Stephon entered the foster care system when he was only six years old.
He hid in the corner as his stepfather chased his mom with a blowtorch and screamed dark, hard, scary words at the top of his lungs.
The next day, Stephon went to a foster home . . . the first of five by the time he reached age nine. He turned inward as he bounced from placement to placement, from family to family, and school to school. Each time, he loaded up his only possessions into a garbage bag . . .
. . . until he was finally adopted by a “forever family” at age ten. But then the adoption failed.
When Stephon saw the social worker drive up to the house, he started to panic. A flood of fear rushed down to his toes. “Oh, no!!! AGAIN!?!” he thought. “Not again!!! NOT AGAIN!!!” He was furious with himself for thinking this would be different, that it would last. Tears streamed down his face, but he didn’t say a word.
Stephon shuffled back into the system, dragging his garbage bag, convinced he was unloved and unlovable. Failed adoptions hurt as much (or more) than being pulled out of your family home. For a child, the pain and rejection of being told, “You’re too much. You don’t belong here” is excruciating. The wound cuts deep.
Stephon bounced through two more foster families before I met him at age twelve. His narrow shoulders carried the weight of years of trauma.
That’s when Stephon came to our children’s ministry home. Stephon would sometimes withdraw, sometimes act out, other times just sit and talk with me. Sometimes we’d go for a walk together on the grounds, and his heart would spill out.
He’d test me, try to push my buttons, apologize for yesterday things, and I’d bend down, look him in the eye, and tell him, “There’s grace. You’re loved. We all make mistakes. Where we go from here, that’s the important thing. We all have something we’re working through.”
As Stephon’s walls started to come down and he made progress in school and with the other kids at the children’s ministry home, we got word from his case worker there was a family interested in adopting this now thirteen-year-old young man.
That’s when it happened. Stephon sprayed down his group’s whole cottage with a fire extinguisher. That was a first!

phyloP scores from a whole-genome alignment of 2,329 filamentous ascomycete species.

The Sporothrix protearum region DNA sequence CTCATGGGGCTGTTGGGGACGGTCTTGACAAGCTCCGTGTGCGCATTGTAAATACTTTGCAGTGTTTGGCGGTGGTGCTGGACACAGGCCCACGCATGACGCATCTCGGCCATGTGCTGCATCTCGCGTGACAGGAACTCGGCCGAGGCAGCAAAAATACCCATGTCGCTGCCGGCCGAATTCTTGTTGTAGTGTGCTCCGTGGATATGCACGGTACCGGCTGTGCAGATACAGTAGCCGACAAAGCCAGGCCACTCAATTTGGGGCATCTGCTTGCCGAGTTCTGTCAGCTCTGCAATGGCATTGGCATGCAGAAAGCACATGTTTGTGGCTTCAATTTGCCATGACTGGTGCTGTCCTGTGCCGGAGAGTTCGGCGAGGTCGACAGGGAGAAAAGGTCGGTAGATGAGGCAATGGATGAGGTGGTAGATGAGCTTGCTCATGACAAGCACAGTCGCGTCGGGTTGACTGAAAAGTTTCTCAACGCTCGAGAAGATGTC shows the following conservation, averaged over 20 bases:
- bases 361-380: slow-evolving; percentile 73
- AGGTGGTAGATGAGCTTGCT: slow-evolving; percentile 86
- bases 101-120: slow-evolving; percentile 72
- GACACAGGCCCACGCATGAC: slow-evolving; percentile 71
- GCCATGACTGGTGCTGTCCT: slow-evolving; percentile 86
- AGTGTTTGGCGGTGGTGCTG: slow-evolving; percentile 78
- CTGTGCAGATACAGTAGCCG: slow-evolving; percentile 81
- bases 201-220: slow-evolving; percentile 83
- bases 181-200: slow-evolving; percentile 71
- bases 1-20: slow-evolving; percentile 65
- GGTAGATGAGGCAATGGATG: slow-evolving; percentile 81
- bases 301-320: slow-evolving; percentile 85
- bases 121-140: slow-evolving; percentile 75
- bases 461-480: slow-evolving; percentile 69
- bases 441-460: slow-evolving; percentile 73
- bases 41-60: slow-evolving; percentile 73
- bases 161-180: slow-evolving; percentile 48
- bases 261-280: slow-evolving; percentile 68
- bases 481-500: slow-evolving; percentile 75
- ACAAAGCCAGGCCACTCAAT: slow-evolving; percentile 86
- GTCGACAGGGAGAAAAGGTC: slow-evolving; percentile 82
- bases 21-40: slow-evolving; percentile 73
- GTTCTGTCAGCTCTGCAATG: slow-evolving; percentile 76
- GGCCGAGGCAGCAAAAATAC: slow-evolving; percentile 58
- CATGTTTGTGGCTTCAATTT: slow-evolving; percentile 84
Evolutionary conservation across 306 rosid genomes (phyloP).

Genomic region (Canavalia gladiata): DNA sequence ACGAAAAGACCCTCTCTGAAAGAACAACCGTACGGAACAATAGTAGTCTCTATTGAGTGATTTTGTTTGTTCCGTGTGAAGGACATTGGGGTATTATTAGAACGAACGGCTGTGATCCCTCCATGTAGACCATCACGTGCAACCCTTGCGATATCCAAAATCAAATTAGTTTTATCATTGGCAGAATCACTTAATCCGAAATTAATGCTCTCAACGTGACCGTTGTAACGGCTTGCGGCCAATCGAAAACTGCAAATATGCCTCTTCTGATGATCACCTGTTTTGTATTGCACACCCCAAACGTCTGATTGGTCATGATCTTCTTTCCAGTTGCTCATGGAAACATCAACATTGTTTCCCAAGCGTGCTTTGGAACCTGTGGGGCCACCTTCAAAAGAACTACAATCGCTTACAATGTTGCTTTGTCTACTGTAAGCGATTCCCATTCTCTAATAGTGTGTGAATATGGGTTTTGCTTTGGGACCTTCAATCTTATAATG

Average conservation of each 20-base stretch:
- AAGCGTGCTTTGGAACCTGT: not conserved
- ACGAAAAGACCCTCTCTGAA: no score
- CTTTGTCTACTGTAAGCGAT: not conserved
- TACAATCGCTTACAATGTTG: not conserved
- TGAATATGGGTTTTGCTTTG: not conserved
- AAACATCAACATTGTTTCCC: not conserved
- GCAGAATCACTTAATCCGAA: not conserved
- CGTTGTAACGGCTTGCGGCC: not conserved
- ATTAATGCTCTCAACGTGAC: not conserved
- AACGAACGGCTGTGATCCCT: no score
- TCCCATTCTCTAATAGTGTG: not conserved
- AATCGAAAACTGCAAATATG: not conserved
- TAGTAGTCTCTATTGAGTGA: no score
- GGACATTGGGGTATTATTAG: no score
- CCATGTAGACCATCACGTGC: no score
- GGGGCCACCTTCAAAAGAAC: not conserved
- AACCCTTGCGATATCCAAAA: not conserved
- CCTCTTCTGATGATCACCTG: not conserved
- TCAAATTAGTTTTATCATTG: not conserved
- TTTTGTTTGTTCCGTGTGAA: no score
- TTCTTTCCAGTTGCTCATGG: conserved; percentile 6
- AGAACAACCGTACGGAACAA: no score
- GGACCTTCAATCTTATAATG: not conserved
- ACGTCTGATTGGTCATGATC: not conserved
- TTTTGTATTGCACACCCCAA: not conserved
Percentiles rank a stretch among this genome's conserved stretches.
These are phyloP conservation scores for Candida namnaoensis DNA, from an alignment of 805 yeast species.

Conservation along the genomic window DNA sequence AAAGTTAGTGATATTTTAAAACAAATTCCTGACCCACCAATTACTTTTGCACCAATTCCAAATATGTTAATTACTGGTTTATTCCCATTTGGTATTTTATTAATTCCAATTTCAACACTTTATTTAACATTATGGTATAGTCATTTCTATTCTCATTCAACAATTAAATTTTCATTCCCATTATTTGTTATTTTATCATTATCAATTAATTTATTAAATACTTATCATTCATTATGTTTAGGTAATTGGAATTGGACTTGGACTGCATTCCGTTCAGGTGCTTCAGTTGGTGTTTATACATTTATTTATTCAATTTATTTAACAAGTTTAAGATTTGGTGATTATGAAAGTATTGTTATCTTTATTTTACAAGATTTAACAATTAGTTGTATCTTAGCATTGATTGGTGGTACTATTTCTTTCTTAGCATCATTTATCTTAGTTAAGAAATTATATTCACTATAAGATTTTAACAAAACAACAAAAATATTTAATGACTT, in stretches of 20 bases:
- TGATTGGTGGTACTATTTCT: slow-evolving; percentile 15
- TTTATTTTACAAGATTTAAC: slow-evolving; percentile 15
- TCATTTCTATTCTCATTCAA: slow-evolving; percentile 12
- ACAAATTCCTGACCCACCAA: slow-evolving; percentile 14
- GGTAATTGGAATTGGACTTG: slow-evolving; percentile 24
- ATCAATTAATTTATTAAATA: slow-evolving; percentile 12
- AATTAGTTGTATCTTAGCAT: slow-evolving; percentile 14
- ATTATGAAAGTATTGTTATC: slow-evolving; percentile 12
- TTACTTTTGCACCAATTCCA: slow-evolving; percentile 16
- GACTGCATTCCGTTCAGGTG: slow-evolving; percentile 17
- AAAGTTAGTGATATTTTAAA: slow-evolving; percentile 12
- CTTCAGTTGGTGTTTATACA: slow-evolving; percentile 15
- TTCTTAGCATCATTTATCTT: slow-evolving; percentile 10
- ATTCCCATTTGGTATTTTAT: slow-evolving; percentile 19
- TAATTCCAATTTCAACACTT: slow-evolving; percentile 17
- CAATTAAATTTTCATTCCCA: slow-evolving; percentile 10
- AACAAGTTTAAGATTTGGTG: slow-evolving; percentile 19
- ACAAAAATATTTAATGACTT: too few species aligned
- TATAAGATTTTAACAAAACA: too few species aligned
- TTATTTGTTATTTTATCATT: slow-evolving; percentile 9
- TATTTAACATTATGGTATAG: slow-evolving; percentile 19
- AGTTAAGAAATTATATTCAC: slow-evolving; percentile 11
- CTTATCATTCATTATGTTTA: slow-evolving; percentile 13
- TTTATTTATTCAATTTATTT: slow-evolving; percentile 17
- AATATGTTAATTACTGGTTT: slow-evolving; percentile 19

Stephon and I talked, and the first thing out of his mouth was, “Are you going to put me out?”
I asked him why he thought that. “Well,” he responded, “that’s what they did in my last placement. I used the fire extinguisher, and they put me out the next day. Are you going to put me out?”
“No,” I reassured him with a hug. “But we do need to talk about other ways to communicate when you’re scared or worried or unsure about something. And you do need to help clean this mess up.”
When he acted up in smaller ways, I’d give him a Bible verse to write out. One day Stephon was singing a song full of unhealthy, disrespectful lyrics. I asked him to stop, and he asked if I was mad. Then I let him in on a secret, “I don’t do mad. It ruins the day. Disappointed, sure. I expect you to do better because you can do better. Go and write down the lyrics to Amazing Grace.”
He came back to me later that afternoon, excited but with a puzzled look. “Did you do that on purpose?” he asked.
“Do what Stephon?” Now I probably had the puzzled look.
“Was it about me? Was that song about me?” he asked, barely able to look me in the eye.
I laughed and wrapped him in a big hug. “Stephon, honey, that’s about all of us.”
I can’t say Stephon’s story has a happy ending . . . not yet. When Stephon describes his first home, you can still see the fear in his eyes, hear the pain in his voice.
But what I CAN tell you is that he’s finally getting the Christ-centered, loving, and supportive care he needs to heal and, Lord willing, to thrive.
To support Stephon and children like him please see how you can help.
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